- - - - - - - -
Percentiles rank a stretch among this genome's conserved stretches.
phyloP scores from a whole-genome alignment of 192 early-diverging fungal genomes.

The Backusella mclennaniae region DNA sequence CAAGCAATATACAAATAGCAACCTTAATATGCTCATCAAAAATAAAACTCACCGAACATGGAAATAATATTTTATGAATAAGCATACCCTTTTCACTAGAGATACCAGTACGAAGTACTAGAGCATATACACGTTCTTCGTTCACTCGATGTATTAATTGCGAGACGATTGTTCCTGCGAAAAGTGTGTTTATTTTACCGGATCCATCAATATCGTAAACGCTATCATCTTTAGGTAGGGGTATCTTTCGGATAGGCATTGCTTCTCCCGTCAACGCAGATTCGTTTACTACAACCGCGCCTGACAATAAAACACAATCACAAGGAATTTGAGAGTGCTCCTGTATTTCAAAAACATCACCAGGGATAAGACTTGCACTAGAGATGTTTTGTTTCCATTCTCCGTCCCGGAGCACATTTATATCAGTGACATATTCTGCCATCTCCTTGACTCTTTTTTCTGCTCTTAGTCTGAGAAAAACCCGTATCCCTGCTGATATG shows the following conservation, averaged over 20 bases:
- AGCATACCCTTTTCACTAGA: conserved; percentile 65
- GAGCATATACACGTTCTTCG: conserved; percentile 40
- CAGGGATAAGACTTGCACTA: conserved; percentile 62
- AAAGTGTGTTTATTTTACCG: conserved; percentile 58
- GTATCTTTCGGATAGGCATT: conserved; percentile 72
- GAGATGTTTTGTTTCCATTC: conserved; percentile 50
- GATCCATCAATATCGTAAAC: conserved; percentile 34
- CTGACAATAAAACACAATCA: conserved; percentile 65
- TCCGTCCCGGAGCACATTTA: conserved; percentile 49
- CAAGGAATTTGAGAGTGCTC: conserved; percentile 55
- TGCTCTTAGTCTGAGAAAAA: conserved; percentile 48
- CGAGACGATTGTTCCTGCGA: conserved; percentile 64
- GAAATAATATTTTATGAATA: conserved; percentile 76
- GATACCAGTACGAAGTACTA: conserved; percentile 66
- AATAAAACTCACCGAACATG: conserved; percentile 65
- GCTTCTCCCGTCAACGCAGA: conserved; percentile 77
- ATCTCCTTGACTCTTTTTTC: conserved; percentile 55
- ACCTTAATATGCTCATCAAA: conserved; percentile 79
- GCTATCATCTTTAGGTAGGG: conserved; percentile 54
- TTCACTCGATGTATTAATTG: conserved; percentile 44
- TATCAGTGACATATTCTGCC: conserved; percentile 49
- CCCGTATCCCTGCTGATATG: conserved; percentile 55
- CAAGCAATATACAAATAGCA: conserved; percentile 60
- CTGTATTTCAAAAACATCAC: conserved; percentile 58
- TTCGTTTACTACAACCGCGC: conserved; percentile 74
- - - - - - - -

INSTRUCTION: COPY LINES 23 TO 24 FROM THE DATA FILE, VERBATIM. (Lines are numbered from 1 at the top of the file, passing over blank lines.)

- TTCACTCGATGTATTAATTG: conserved; percentile 44
- TATCAGTGACATATTCTGCC: conserved; percentile 49